Feminism, Initials, JK Rowling, and Me

533642_552932778076373_588861722_nA writer friend posted this picture on Facebook this morning and invited my comment. You really don’t do that unless you mean it. I don’t like to get political and I don’t really like the term “feminism.” I’ve always joked that women who seek to be equal to men are underachievers.

The fact of the matter is that I strongly believe that each gender has its strengths and both male and female should support and encourage each other. The traditionally “male” role complements the traditionally “female” role and one is neither superior nor inferior to the other. I also believe that I can accomplish whatever I set my mind to and my gender has less to do with it than my determination and skill.

I believe that the term “feminism” is insulting to me. It implies that women cannot gain true equality to men without the help of enlightened men making adjustments and setting the bar lower so we poor, weak creatures can reach it. That’s not equality. It’s condescension.

Growing up in a home with three brothers and eight male cousins, there was very little doll-playing going on. When playing with my brothers, I crawled on my belly taking the beaches of Normandy with my stick rifle across my forearms along with everyone else. The taunt of “You can’t because you’re a girl” always resulted in “Watch me!” followed by my doing just what their friends said I couldn’t.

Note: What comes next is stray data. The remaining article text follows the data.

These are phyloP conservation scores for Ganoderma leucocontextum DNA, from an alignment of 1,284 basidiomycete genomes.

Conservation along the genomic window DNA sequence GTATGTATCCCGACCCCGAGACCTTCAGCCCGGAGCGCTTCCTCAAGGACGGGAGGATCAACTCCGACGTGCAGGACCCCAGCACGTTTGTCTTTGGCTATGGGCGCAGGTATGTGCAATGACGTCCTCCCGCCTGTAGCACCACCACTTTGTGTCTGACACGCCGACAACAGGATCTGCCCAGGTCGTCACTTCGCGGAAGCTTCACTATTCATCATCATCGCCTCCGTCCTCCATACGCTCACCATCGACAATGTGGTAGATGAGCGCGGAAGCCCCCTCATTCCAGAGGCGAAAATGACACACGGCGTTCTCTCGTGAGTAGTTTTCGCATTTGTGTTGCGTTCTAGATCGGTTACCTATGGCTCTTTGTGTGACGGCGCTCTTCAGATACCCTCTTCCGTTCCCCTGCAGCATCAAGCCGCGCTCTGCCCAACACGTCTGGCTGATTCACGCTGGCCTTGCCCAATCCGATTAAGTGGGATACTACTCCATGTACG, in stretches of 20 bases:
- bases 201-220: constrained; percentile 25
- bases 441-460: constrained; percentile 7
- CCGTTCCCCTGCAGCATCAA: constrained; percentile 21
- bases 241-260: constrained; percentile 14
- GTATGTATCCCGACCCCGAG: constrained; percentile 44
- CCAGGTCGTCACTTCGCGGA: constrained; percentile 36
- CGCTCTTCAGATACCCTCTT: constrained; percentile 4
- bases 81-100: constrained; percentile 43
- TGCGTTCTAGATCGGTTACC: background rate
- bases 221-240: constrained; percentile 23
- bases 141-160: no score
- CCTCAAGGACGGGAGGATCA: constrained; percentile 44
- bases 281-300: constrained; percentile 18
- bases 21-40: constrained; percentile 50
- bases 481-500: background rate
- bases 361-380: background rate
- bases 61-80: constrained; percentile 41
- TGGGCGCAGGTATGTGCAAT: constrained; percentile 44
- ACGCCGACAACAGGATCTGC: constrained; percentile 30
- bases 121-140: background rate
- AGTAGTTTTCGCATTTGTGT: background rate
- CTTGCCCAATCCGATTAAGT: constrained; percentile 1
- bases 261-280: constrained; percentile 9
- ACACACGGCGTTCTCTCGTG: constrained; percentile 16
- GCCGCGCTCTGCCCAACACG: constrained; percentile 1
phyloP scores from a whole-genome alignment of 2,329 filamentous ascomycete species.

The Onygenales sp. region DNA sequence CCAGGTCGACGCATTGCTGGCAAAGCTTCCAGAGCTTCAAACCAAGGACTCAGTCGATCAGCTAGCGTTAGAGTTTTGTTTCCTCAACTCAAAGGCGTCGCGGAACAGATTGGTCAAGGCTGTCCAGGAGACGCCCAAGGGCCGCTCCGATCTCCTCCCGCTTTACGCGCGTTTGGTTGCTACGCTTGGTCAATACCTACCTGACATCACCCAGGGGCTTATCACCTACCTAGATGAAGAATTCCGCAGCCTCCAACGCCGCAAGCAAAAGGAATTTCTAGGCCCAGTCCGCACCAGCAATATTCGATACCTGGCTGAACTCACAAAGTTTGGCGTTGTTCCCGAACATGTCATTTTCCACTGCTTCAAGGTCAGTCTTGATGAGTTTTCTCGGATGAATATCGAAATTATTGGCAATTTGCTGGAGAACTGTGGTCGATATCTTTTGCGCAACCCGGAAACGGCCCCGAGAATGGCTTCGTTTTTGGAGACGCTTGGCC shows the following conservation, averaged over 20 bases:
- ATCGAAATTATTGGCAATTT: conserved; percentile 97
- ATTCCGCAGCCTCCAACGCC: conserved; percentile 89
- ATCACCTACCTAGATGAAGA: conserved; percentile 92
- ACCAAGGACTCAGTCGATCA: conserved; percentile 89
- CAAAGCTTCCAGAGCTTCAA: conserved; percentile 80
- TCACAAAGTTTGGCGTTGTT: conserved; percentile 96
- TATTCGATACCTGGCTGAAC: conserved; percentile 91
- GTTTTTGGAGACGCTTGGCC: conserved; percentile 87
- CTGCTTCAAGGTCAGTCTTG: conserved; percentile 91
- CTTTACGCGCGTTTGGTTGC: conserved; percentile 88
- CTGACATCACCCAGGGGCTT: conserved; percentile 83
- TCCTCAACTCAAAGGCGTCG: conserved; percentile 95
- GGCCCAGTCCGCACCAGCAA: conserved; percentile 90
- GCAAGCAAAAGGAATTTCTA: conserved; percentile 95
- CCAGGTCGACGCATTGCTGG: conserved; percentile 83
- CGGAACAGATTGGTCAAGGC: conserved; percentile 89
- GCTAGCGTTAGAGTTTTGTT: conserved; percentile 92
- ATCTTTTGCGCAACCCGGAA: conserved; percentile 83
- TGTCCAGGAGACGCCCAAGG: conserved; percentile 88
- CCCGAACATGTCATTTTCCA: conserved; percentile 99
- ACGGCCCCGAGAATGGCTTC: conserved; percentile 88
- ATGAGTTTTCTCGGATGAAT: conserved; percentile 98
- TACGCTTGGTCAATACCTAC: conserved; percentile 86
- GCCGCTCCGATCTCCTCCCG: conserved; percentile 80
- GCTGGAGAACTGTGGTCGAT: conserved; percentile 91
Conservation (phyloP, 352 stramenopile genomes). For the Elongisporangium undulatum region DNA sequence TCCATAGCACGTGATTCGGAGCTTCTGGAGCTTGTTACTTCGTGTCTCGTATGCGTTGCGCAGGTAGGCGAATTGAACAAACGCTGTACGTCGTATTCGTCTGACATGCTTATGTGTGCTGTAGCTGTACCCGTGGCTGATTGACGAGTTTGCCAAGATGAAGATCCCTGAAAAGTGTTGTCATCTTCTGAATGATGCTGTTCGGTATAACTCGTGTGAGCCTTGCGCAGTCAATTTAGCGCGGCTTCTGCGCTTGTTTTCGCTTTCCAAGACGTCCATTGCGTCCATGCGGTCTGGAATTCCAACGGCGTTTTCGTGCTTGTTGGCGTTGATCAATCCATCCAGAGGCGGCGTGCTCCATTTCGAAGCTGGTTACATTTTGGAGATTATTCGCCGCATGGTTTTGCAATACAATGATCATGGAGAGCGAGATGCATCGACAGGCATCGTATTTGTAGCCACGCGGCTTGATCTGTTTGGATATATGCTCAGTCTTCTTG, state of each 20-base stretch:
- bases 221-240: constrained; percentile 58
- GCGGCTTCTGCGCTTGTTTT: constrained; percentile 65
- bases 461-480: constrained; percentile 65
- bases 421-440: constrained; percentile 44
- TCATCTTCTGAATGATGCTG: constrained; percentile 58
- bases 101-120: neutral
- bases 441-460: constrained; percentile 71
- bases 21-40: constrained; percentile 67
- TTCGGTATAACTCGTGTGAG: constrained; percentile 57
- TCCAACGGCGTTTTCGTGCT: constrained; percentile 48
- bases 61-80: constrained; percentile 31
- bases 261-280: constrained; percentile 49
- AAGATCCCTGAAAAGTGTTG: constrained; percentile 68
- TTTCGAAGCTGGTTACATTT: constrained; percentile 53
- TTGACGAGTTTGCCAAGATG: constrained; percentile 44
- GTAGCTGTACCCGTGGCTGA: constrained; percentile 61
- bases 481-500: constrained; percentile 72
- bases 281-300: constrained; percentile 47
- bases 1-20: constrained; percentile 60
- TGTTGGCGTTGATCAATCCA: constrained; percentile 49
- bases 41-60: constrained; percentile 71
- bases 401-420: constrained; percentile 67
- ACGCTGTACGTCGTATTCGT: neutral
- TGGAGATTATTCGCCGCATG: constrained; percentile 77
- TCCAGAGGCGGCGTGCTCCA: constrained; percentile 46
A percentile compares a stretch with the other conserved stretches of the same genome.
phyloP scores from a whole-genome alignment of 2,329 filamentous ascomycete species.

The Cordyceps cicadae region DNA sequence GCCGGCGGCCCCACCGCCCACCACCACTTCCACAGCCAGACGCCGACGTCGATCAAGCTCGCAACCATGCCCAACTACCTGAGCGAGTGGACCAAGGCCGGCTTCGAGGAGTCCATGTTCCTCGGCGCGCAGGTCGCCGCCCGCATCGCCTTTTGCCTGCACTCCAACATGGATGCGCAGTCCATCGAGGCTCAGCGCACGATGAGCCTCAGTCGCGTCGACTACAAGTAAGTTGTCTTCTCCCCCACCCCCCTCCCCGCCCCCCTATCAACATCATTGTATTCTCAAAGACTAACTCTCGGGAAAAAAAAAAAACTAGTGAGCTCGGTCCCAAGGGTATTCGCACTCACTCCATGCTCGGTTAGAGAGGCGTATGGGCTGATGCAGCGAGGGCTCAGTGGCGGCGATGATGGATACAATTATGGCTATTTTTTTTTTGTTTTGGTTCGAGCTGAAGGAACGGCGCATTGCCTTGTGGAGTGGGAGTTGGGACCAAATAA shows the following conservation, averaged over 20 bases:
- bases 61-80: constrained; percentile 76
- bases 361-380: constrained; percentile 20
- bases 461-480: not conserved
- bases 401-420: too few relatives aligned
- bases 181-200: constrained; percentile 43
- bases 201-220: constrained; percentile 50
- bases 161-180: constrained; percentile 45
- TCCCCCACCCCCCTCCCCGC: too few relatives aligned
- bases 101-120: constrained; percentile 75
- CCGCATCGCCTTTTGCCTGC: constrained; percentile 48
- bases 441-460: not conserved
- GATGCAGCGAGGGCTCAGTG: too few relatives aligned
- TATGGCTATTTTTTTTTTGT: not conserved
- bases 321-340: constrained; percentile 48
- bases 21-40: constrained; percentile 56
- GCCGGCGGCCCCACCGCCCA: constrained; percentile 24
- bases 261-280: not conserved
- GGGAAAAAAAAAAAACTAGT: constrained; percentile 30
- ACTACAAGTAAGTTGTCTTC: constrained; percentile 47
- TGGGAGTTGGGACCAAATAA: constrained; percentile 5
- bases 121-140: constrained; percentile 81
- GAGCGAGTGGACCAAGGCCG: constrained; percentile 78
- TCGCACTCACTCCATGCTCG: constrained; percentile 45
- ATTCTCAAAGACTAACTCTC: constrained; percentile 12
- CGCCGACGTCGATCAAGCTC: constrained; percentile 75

Of course my accomplishments were declared a fluke and I was shoved aside and told to go play with dolls while they went off to do “important” boy things.

My mother once told me that boys didn’t like when girls beat them, so I needed to let the boys win.

Screw that!

No power in the verseWhy should I hide who I am or pretend to be less than I am to make someone else feel better about themselves? By the same token, why should I expect someone else to lower the bar so I can reach it. If I want it badly enough, ‘no power in the ‘verse can stop me’ regardless of how high it sits.

I’ve been called a “femi-nazi” an “Amazon” and several obscenities that my brothers would have decked them for using. I knew going in what I was in-for by working in a male-dominated industry. Some men are intimidated by women and feel the need to denigrate them just to make themselves feel better.

Buffy_CheerleaderI’ve got news for you, some women are intimidated by strong women who don’t fit into the typical cheerleader mold and feel the need to denigrate them just to make themselves feel better, too.